29 Apr Coaches’ Corner: Self-Awareness Practices for Autism Providers
I have the pleasure each day of doing work that can be the most fun. Many moments I have in the workplace involve large smiles and belly laughs and I reflect often on how fortunate I am to be doing this “work” and interacting with several wonderful humans. More recently, an awareness of my neurotypical self in a world where I am currently collaborating and working with neurodivergent folks has begun to set in and the responsibility of truly seeing this is no longer a luxury of perspective, but a requirement of integrity.
If you are also doing this work as a behavior analyst, I trust you have noted the increasing conversations on ableism. For me, this has resulted in pausing more in my work. My intention has always been to help others, and now I am reminded that what “help” looks like is simply the product of my own history of reinforcers and punishers which have occurred in a sack of skin that is very much able-bodied and neurotypical. In other words, I am biased.
I remain in this work for many reasons but ultimately, I see value in providing opportunities that allow for enhancing the voices of folks whose language abilities are different than mine. Further it is important to acknowledge that these voices and communication styles often vary from those most frequently and regularly occurring within the immediate community.
Back to a requirement of integrity. I see this as minimally two-fold.
- Practitioners are personally responsible for increasing awareness of existing biases including (when applicable) their own neurotypical/neurodivergent status.
- Acknowledging this context, the practitioner works closely with recipient of care and caregivers to enhance the voice of this person that is the most/one of the most vulnerable persons in the room.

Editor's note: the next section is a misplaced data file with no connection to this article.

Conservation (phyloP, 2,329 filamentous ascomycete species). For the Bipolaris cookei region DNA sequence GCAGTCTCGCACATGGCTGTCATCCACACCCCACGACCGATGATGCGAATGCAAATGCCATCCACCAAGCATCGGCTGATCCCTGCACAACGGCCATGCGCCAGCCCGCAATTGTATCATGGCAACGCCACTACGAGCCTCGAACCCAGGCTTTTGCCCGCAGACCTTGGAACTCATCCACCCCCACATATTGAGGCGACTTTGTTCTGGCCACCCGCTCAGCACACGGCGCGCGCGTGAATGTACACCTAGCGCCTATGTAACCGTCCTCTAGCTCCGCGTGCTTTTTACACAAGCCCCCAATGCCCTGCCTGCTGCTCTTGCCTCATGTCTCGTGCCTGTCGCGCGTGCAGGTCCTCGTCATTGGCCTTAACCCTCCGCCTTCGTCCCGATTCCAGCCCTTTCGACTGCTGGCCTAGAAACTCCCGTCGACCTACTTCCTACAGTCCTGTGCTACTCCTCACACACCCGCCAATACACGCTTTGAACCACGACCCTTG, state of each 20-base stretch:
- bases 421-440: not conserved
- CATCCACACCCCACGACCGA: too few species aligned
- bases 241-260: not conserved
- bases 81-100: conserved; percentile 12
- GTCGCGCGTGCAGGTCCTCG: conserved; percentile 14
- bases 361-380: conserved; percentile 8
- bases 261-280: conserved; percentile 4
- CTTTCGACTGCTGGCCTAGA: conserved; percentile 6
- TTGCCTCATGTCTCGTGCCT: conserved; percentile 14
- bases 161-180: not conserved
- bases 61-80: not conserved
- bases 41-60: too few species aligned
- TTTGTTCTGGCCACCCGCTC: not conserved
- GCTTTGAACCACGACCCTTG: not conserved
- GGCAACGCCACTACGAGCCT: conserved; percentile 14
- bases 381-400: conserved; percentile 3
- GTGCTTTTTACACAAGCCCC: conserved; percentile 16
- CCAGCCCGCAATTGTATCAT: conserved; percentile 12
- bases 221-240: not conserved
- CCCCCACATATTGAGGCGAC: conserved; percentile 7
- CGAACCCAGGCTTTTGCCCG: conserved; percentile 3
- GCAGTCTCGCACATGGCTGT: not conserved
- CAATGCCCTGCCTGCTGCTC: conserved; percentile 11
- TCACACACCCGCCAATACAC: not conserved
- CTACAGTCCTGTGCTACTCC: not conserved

By acknowledging that the perspective of the autistic community has been muted or diminished for several decades this responsibility to enhance this voice does not necessarily mean teaching them to “talk like us” but should involve enhancing the listening and attending skills of the surrounding community. Yes, supporting the development of vocal verbal speech when possible and comfortable for an autistic person is certainly of value. However, this will not always be the case. In these instances, the practitioner can collaborate with the individual and support the consistent utilization of this person’s communication modality.
Further, the practitioner can work diligently with the recipient of care, family, and community to ensure that this communication style is reinforced and honored for both items desired and for communicating the cessation of an activity, person, or event.
Here is a preliminary list of beginning steps toward an awareness and practice of advocacy over ableism:
- Aim first to identify or create a highly preferred environment so that all parties can understand for this individual
- How does this person ask/communicate for more of something?
- How do they say no?
- What is most preferred, and when?
- What is unpleasant/nonpreferred, and when?
- Seek and consume content and continued education from autistic voices to increase breadth and perspective taking!
- As a practitioner, regularly attend to how you are speaking about, to and with the folks that you have the pleasure of working with
- As a practitioner, reflect on clinical decisions made and how all voices are incorporated and involved in reaching that decision
- Acknowledge as a practitioner, that you may and will “get it wrong” and do your best to address and remediate this as soon as the error or oversight is known
In contemplating increasing awareness it may be helpful to consider this quote from Maya Angelou: “Do the best you can until you know better. Then when you know better, do better.” May you strive to continually access knowledge to increase your care and practices with others.
By: Daryl Williams, M.S., BCBA